On July 21st from 11:30 am to 4pm, local e-cycler MetalWave is teaming up with Redhook Brewery to host a free electronic recycling day exclusively to Pease Tradeport tenants and employees. Read the full story here.



Good Point Recycling to Host E-Cycles Training

goodpoint-nrra logosWebinar Announcement
Good Point Recycling will host an on-site training at 227 Pond ln Middlebury, VT 05753 on July 29th. All operators involved in any aspect of the Vermont E-Cycles program are invited and encouraged to attend, particularly recent hires or anyone new to the program. Discussion topics will cover proper handling, labeling, storage and identification of covered and banned electronic devices as well as other pertinent information to the program. To register, please respond to Nathan Hill at nathanh@good-point.net.

Can I store electronic devices outside?
Electronic devices must be stored on an “impervious surface within a structure or transportation unit such that the electronic device is protected from precipitation.” Storing computers, displays, peripherals, printers or televisions outside at any time is prohibited. Further details can be found in the Procedure for the Environmentally Sound Management of Electronic Devices for Collectors, Transporters, and Recyclers. Please direct any questions or concerns to Nathan Hill at nathanh@good-point.net.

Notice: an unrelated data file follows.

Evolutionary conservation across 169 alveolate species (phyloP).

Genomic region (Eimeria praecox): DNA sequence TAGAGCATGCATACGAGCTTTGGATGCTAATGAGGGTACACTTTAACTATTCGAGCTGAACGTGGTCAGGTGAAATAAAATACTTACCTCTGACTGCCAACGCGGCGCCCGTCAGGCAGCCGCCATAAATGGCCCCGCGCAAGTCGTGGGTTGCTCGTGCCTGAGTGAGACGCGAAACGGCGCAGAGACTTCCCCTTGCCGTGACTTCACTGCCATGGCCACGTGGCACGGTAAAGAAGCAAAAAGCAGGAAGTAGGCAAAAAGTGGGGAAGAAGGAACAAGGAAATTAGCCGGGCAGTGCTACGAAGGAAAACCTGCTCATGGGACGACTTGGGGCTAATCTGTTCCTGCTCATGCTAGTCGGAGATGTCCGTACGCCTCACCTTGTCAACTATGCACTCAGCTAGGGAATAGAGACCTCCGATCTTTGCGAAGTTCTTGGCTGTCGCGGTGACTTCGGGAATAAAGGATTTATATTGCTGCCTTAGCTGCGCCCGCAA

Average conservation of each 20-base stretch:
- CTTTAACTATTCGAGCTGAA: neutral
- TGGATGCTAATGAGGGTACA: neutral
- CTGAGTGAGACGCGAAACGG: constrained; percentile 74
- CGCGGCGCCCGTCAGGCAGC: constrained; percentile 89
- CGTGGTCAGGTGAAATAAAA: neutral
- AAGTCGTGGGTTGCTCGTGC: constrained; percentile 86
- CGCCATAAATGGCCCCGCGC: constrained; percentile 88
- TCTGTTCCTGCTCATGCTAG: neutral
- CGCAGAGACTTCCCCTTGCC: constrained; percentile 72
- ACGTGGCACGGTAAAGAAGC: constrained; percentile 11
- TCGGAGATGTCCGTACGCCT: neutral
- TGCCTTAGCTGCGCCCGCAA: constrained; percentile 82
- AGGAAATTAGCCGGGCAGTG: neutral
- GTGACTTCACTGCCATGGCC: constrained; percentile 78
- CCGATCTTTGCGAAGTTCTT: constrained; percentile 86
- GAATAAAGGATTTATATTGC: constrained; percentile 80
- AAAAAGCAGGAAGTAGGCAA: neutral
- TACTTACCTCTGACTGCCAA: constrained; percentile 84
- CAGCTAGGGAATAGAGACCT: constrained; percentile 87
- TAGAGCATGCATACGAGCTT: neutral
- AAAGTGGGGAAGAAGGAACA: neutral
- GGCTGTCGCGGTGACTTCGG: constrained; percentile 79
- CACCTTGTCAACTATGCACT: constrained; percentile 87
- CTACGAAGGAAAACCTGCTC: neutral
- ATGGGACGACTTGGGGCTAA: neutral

~Nathan Hill, Good Point Recycling


Vermont bans disposal of recyclables, mandates PAYT

By Editorial Staff, Resource Recycling

Recyclable metal, glass, plastic and fiber materials are banned from disposal in Vermont starting this month.

Haulers throughout the Green Mountain State must now provide curbside collections for recycling if they provide them for trash. Garbage service providers must now also charge customers under a pay-as-you-throw rate model intended to drive recycling tonnages.

Those are the major provisions of a universal recycling law that took effect July 1. The small state of 627,000 people has one landfill, and lawmakers unanimously passed the recycling bill in 2012 with an eye partly toward preserving the landfill’s life by increasing diversion rates.